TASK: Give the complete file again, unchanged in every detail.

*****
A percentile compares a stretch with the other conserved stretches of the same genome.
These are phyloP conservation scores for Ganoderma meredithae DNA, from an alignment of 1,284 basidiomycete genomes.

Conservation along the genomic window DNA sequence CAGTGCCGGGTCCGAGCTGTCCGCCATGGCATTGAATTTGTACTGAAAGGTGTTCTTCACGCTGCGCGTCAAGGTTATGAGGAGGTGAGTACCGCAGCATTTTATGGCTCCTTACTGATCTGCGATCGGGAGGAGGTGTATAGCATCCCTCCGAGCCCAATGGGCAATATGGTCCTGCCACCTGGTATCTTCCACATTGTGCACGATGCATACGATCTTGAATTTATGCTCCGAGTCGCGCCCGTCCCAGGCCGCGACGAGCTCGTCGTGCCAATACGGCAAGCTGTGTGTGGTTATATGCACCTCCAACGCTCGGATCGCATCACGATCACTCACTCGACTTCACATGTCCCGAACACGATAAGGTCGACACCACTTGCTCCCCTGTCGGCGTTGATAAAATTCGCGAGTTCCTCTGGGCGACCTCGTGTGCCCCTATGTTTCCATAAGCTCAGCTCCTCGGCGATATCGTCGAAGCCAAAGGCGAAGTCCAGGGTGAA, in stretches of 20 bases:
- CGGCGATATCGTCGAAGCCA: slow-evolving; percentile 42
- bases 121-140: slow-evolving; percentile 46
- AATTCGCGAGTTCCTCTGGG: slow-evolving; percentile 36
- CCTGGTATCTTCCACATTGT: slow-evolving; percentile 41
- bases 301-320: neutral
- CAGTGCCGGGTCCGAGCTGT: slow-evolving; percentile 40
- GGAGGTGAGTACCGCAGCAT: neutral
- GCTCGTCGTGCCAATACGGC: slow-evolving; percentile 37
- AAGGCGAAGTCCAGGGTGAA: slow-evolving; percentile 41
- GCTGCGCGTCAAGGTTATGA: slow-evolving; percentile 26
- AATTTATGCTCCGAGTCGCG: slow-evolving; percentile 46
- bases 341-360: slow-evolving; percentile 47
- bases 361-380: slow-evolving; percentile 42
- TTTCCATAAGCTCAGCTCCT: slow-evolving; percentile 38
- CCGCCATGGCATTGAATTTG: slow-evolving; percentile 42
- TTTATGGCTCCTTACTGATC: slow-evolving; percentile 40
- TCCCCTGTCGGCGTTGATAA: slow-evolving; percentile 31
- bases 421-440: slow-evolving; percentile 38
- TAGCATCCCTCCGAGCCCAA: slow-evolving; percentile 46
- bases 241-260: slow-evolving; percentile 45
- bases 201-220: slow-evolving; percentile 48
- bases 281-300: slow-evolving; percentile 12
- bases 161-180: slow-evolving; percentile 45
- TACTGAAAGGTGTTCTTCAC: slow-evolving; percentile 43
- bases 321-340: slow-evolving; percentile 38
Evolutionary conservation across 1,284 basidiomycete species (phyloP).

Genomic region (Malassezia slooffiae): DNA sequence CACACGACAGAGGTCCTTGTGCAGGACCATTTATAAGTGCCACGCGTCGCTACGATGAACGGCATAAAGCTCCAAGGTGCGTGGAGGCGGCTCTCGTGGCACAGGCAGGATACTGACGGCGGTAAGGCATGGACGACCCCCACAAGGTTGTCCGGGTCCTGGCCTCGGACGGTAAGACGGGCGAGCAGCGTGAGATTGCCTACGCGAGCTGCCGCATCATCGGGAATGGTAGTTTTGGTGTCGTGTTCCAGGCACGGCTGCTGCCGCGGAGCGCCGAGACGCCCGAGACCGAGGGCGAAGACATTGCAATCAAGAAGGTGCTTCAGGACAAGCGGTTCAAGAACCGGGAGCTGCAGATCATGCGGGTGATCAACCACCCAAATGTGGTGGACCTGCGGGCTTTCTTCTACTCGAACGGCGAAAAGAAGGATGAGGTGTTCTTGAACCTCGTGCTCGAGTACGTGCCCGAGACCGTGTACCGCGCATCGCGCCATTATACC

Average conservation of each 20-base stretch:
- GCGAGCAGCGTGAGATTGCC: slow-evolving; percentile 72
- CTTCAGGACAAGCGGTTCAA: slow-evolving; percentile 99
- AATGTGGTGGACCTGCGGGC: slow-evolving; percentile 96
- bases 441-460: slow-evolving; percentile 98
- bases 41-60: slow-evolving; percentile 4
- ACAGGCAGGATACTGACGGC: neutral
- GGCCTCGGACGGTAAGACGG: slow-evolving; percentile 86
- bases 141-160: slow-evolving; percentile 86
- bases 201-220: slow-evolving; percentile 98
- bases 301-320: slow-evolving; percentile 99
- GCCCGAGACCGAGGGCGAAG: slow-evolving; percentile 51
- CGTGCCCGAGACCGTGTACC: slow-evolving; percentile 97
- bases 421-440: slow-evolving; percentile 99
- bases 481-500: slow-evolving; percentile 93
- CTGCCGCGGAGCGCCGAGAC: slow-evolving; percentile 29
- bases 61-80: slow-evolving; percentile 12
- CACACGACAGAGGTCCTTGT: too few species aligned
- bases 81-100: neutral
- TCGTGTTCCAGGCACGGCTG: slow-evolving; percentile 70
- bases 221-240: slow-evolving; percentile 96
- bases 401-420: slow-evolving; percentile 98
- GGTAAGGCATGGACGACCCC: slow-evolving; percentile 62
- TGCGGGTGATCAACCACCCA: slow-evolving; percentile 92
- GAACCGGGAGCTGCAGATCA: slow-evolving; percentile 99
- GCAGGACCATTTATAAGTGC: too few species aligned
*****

A percentile compares a stretch with the other conserved stretches of the same genome.
These are phyloP conservation scores for Ganoderma meredithae DNA, from an alignment of 1,284 basidiomycete genomes.

Conservation along the genomic window DNA sequence CAGTGCCGGGTCCGAGCTGTCCGCCATGGCATTGAATTTGTACTGAAAGGTGTTCTTCACGCTGCGCGTCAAGGTTATGAGGAGGTGAGTACCGCAGCATTTTATGGCTCCTTACTGATCTGCGATCGGGAGGAGGTGTATAGCATCCCTCCGAGCCCAATGGGCAATATGGTCCTGCCACCTGGTATCTTCCACATTGTGCACGATGCATACGATCTTGAATTTATGCTCCGAGTCGCGCCCGTCCCAGGCCGCGACGAGCTCGTCGTGCCAATACGGCAAGCTGTGTGTGGTTATATGCACCTCCAACGCTCGGATCGCATCACGATCACTCACTCGACTTCACATGTCCCGAACACGATAAGGTCGACACCACTTGCTCCCCTGTCGGCGTTGATAAAATTCGCGAGTTCCTCTGGGCGACCTCGTGTGCCCCTATGTTTCCATAAGCTCAGCTCCTCGGCGATATCGTCGAAGCCAAAGGCGAAGTCCAGGGTGAA, in stretches of 20 bases:
- CGGCGATATCGTCGAAGCCA: slow-evolving; percentile 42
- bases 121-140: slow-evolving; percentile 46
- AATTCGCGAGTTCCTCTGGG: slow-evolving; percentile 36
- CCTGGTATCTTCCACATTGT: slow-evolving; percentile 41
- bases 301-320: neutral
- CAGTGCCGGGTCCGAGCTGT: slow-evolving; percentile 40
- GGAGGTGAGTACCGCAGCAT: neutral
- GCTCGTCGTGCCAATACGGC: slow-evolving; percentile 37
- AAGGCGAAGTCCAGGGTGAA: slow-evolving; percentile 41
- GCTGCGCGTCAAGGTTATGA: slow-evolving; percentile 26
- AATTTATGCTCCGAGTCGCG: slow-evolving; percentile 46
- bases 341-360: slow-evolving; percentile 47
- bases 361-380: slow-evolving; percentile 42
- TTTCCATAAGCTCAGCTCCT: slow-evolving; percentile 38
- CCGCCATGGCATTGAATTTG: slow-evolving; percentile 42
- TTTATGGCTCCTTACTGATC: slow-evolving; percentile 40
- TCCCCTGTCGGCGTTGATAA: slow-evolving; percentile 31
- bases 421-440: slow-evolving; percentile 38
- TAGCATCCCTCCGAGCCCAA: slow-evolving; percentile 46
- bases 241-260: slow-evolving; percentile 45
- bases 201-220: slow-evolving; percentile 48
- bases 281-300: slow-evolving; percentile 12
- bases 161-180: slow-evolving; percentile 45
- TACTGAAAGGTGTTCTTCAC: slow-evolving; percentile 43
- bases 321-340: slow-evolving; percentile 38
Evolutionary conservation across 1,284 basidiomycete species (phyloP).

Genomic region (Malassezia slooffiae): DNA sequence CACACGACAGAGGTCCTTGTGCAGGACCATTTATAAGTGCCACGCGTCGCTACGATGAACGGCATAAAGCTCCAAGGTGCGTGGAGGCGGCTCTCGTGGCACAGGCAGGATACTGACGGCGGTAAGGCATGGACGACCCCCACAAGGTTGTCCGGGTCCTGGCCTCGGACGGTAAGACGGGCGAGCAGCGTGAGATTGCCTACGCGAGCTGCCGCATCATCGGGAATGGTAGTTTTGGTGTCGTGTTCCAGGCACGGCTGCTGCCGCGGAGCGCCGAGACGCCCGAGACCGAGGGCGAAGACATTGCAATCAAGAAGGTGCTTCAGGACAAGCGGTTCAAGAACCGGGAGCTGCAGATCATGCGGGTGATCAACCACCCAAATGTGGTGGACCTGCGGGCTTTCTTCTACTCGAACGGCGAAAAGAAGGATGAGGTGTTCTTGAACCTCGTGCTCGAGTACGTGCCCGAGACCGTGTACCGCGCATCGCGCCATTATACC

Average conservation of each 20-base stretch:
- GCGAGCAGCGTGAGATTGCC: slow-evolving; percentile 72
- CTTCAGGACAAGCGGTTCAA: slow-evolving; percentile 99
- AATGTGGTGGACCTGCGGGC: slow-evolving; percentile 96
- bases 441-460: slow-evolving; percentile 98
- bases 41-60: slow-evolving; percentile 4
- ACAGGCAGGATACTGACGGC: neutral
- GGCCTCGGACGGTAAGACGG: slow-evolving; percentile 86
- bases 141-160: slow-evolving; percentile 86
- bases 201-220: slow-evolving; percentile 98
- bases 301-320: slow-evolving; percentile 99
- GCCCGAGACCGAGGGCGAAG: slow-evolving; percentile 51
- CGTGCCCGAGACCGTGTACC: slow-evolving; percentile 97
- bases 421-440: slow-evolving; percentile 99
- bases 481-500: slow-evolving; percentile 93
- CTGCCGCGGAGCGCCGAGAC: slow-evolving; percentile 29
- bases 61-80: slow-evolving; percentile 12
- CACACGACAGAGGTCCTTGT: too few species aligned
- bases 81-100: neutral
- TCGTGTTCCAGGCACGGCTG: slow-evolving; percentile 70
- bases 221-240: slow-evolving; percentile 96
- bases 401-420: slow-evolving; percentile 98
- GGTAAGGCATGGACGACCCC: slow-evolving; percentile 62
- TGCGGGTGATCAACCACCCA: slow-evolving; percentile 92
- GAACCGGGAGCTGCAGATCA: slow-evolving; percentile 99
- GCAGGACCATTTATAAGTGC: too few species aligned